3 to Watch: The 'Coming together at Fenway' edition

Fenway Park (USATSI)
Hopefully Boston can begin to heal with the Red Sox's return to Fenway Park on Friday night. (USATSI)

Ballparks aren't just about baseball. Ballgames don't just count in the standings.

We go overboard sometimes with the thought that sports teams can heal communities, but it's not hard to think this weekend at Fenway Park will have a special feeling to anyone in Boston. It's not hard to think the moving scenes at Wednesday night's Boston Bruins game will be repeated on a much bigger scale when the Red Sox return to Fenway for the first time since Monday's bombings.

Fenway is a part of Boston, perhaps more than any ballpark is a part of any city. New England gathers at Fenway, more than any region gathers at any park.

Walk into Fenway, and you feel the emotions of a community.

Yes, those emotions are often tied to the success of the Red Sox. Maybe it wouldn't matter this weekend if the Red Sox were struggling, but it can't hurt that they're not. They'll come home in first place after what has been an encouraging start to what could be a bounce-back season.

General manager Ben Cherington said this spring he and his staff focused over the winter on adding players who could thrive with Boston, rather than be defeated by the heavy scrutiny. Boston is different, and playing for the Red Sox is different.

The current group seems to get that. It seems fitting that Jonny Gomes, one of those new Red Sox, was behind the move to hang a jersey with Boston's 617 area code and the mantra "Boston Strong" in the dugout this week in Cleveland.

"It's just letting people know we have a heavy heart over here," Gomes told reporters, according to the Boston Herald.

The Red Sox haven't always felt at one with the city they represent. Carl Crawford complained this spring about the Boston media, and admitted that almost from the moment he arrived, he couldn't wait to get out of town.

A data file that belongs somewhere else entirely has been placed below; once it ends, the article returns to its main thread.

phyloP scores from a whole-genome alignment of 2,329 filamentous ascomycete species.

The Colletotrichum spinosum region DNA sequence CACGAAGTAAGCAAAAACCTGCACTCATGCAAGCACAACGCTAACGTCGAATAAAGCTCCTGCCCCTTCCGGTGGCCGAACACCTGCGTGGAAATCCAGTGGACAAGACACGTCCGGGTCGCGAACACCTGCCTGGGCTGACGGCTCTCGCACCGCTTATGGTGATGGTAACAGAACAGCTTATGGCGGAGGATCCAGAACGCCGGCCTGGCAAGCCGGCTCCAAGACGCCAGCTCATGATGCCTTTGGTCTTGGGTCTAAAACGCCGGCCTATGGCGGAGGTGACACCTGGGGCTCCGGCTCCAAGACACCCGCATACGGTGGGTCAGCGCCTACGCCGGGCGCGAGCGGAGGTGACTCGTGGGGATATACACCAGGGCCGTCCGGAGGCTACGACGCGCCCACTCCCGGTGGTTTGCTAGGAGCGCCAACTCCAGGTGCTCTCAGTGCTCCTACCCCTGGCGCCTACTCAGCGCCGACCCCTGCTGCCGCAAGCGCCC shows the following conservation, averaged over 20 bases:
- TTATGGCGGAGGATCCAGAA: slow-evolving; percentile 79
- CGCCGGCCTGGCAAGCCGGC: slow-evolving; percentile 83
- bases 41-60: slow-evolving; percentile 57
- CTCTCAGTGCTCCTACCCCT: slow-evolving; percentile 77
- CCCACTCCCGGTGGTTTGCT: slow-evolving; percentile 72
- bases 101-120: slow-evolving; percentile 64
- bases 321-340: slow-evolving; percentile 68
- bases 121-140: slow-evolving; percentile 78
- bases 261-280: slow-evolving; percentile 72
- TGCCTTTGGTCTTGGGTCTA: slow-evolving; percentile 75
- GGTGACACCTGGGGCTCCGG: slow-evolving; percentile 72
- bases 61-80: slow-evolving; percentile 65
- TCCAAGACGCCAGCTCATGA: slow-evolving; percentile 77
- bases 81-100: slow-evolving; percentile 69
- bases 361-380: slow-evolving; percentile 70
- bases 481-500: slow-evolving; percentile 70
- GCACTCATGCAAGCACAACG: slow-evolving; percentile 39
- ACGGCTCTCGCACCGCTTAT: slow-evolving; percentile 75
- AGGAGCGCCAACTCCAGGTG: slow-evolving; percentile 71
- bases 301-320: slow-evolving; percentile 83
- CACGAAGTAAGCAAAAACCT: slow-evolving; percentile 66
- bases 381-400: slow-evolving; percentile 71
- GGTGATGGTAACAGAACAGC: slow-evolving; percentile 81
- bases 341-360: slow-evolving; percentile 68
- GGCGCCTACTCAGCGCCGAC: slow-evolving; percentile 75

It's a little early to say this year's team will be one the fans will embrace. It's not hard to imagine the fans would love to find something to embrace, something to get them cheering again.

Friday night's game won't just be about the Red Sox. It'll be about Boston.

But in a way, the Red Sox are Boston. Fenway Park is Boston.

And Friday figures to be a special night.

On to 3 to Watch:

1. The Royals and Red Sox were 12th and 13th in the American League in rotation ERA last year. Both knew they had to improve. The Royals improved by completely changing their rotation. The Red Sox improved by keeping most of the same pitchers and watching them get better. James Shields is the symbol of the Royals' improvement. Clay Buchholz, with a 3-0 record and 0.41 ERA, could be the symbol of the new Red Sox rotation. Shields and Buchholz meet in Royals at Red Sox, Friday night (7:10 ET) at Fenway Park. It would have been a big night for the Red Sox, anyway, with David Ortiz expected to make his 2013 debut.

2. Before Matt Harvey, the last guy to make three starts of at least seven innings and no more than three hits within the first 11 games of a season was Bob Feller in 1947. Not even Feller did it four times within the first 14 games of a season. Thanks to rain, snow and the Mets' desire to keep the 24-year-old Harvey on close to normal rest, Harvey gets a chance in Nationals at Mets, Friday night (7:10 ET) at Citi Field. Harvey is eight months younger than Stephen Strasburg, his mound opponent Friday night.

3. The Angels said they didn't have enough money to keep Torii Hunter. Then they spent much bigger money to sign Josh Hamilton. Hunter entered play Thursday leading the American League in hitting. Hamilton was tied for 79th in the league, with Emilio Bonifacio. You think anyone will mention that when Hunter returns to Southern California, for Tigers at Angels, Friday night (10:05 ET) at Angel Stadium?

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